Black Hops U.S.A. G.I. Vol 1 Review - "Best G.I. Joe Comic Ever, Sorry Jawbreakers"
Updated: Sep 7, 2020
I picked up Black Hops USA GI as an add on to the sequel campaign that ended a few months back. I didn't know what I was getting into aside from the images of a cute bunny and the gorgeous art from Mark Pellegrini.
Digging into the story, I think it's safe to say that Black Hops is one of the best-crowdfunded books released to date. It's a unique concept and masterfully executed from beginning to end. The framework of the story reminded me of the classic 80's movie trope of the retired soldier getting called back into action by the government for a final mission.
If you're an 80's or 90's kid you've seen this premise before, Insert an adorable bunny and Bruce Willis cameo.
You'd think that the story would be absurd and it is but Tim plays it straight. He doesn't cheat in establishing this setting and guidelines for what Hops can or cannot do. This method of storytelling works for the reader because we're always in the loop in regard to the tools Hops has at his disposal when dealing with emerging situations. It's like a Claremont X-Men comic. Cannonball is invulnerable while he's blasting. Nightcrawler can teleport his body weight or risk exhaustion.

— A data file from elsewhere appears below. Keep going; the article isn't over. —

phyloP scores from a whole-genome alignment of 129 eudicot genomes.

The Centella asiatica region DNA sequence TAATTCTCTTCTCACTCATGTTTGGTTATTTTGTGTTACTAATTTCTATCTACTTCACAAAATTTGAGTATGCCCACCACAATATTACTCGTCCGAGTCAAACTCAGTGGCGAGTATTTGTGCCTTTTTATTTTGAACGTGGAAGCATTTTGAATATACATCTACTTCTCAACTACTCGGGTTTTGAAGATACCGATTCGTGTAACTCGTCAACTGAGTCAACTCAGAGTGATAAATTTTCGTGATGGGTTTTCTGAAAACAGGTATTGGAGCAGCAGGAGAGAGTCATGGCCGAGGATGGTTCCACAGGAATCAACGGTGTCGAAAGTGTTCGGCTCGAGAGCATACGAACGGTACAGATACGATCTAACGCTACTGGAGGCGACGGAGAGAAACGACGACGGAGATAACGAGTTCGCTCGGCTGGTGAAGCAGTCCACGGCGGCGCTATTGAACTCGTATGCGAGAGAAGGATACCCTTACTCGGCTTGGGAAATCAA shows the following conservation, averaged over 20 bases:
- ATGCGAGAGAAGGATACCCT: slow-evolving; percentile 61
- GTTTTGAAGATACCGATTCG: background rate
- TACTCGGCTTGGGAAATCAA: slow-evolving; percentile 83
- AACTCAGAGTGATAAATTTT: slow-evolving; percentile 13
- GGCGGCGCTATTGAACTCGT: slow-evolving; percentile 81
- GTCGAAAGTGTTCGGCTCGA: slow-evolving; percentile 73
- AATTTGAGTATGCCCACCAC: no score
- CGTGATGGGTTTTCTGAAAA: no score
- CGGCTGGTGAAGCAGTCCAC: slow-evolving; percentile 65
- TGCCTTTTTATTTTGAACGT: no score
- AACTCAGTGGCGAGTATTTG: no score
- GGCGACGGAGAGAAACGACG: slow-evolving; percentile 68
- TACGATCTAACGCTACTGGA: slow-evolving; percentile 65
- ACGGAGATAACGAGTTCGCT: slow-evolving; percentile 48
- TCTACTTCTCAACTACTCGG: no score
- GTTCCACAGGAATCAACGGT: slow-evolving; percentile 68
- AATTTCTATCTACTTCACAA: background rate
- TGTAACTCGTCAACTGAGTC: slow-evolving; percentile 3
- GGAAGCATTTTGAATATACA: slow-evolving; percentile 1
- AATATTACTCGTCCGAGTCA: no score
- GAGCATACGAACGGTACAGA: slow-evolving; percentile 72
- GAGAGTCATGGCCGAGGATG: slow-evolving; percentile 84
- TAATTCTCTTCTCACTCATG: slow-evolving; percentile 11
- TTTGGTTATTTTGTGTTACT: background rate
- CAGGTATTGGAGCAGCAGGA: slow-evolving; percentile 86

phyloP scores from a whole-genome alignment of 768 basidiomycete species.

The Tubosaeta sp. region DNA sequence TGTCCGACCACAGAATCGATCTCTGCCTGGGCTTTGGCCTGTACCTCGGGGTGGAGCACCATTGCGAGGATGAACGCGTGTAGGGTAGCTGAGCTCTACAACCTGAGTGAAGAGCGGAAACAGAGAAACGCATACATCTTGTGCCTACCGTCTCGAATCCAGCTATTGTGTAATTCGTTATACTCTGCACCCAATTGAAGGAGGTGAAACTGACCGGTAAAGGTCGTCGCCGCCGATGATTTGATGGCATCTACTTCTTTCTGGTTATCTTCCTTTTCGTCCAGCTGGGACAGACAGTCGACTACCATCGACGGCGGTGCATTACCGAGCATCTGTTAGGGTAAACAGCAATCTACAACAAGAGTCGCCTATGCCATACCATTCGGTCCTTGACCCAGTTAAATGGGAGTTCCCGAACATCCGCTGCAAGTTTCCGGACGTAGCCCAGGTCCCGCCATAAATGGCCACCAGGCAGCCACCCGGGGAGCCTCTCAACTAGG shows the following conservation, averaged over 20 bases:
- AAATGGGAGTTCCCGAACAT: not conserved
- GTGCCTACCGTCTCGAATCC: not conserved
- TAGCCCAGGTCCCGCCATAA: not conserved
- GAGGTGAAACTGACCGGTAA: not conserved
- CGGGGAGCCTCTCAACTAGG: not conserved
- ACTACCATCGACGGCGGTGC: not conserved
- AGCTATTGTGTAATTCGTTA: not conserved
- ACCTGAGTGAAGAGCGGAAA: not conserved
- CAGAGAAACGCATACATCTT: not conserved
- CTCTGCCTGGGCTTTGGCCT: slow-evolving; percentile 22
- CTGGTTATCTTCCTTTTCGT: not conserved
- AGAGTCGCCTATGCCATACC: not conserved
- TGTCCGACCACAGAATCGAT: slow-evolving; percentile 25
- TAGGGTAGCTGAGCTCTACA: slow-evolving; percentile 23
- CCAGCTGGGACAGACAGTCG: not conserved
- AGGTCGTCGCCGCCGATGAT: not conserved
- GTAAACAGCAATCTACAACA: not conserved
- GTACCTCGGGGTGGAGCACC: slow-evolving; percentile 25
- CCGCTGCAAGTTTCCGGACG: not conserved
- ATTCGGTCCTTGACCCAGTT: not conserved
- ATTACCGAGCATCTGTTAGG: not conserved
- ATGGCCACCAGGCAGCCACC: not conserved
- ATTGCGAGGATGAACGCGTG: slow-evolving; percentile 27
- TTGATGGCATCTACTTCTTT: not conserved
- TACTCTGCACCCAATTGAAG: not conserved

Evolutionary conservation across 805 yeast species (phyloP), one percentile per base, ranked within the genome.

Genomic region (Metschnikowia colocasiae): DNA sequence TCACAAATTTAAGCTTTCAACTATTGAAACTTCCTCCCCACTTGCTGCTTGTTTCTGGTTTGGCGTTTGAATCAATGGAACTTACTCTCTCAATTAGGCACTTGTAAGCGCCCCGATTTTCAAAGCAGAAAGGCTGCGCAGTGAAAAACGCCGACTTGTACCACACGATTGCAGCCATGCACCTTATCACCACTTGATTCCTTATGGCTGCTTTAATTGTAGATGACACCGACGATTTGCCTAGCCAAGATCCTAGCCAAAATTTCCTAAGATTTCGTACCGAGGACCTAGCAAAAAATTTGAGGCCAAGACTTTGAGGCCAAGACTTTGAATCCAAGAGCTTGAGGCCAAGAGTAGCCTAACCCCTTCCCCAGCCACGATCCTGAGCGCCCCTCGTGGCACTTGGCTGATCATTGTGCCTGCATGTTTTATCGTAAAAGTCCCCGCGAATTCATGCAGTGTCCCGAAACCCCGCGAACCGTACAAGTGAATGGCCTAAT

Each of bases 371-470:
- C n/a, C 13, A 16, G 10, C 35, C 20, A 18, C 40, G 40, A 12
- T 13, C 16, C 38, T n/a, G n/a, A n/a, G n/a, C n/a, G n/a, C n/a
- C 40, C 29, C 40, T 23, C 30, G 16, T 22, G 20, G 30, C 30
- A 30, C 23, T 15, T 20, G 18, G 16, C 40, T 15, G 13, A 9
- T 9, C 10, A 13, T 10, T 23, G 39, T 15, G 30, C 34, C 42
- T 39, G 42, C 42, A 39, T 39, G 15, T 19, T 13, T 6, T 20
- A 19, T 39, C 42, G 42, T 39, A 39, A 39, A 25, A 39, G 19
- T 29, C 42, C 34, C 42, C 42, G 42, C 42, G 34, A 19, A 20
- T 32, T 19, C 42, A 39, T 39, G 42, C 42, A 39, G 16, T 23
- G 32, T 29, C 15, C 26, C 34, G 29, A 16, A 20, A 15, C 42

Black Hops is still a goofy book but the comic works because it takes a lot of inherent problems presented by the nature of the lead character and constantly subverts expectations with humorous results.
The story reminded me of the classic G.I. Joe silent issue. Replace Snake Eyes with Hops and you'll have a good idea of what to expect out of this story. I was on board with the comic from the introductory section of the book but what really hooked me into the narrative was the art direction.
This is a beautiful graphic novel. The colors are bright, the characters are adorable and the scenes no matter how grim they get are almost always set against a bright or vivid setting.
Contrast to the overall light tone is the shocking level of violence on display. Hops even has a tragic origin as one of the survivors of the Hiroshima bombing of WWII. Once you get past the opening section of the book you're in for a wild ride into R-Rated action movie territory.
Imagine Hops as John Matrix from Commando and you'd be on the right track. If Hops had a voice it would be Arnold Schwarzenegger. The bunny goes up against man and animal alike and all of it is beautifully rendered.
The book moves at a brisk pace and none of the scenes overstay their welcome. I have Black Hops II and will check it out soon. This is a worthy addition to any collection and stands at the top of the current field of crowdfunded comics.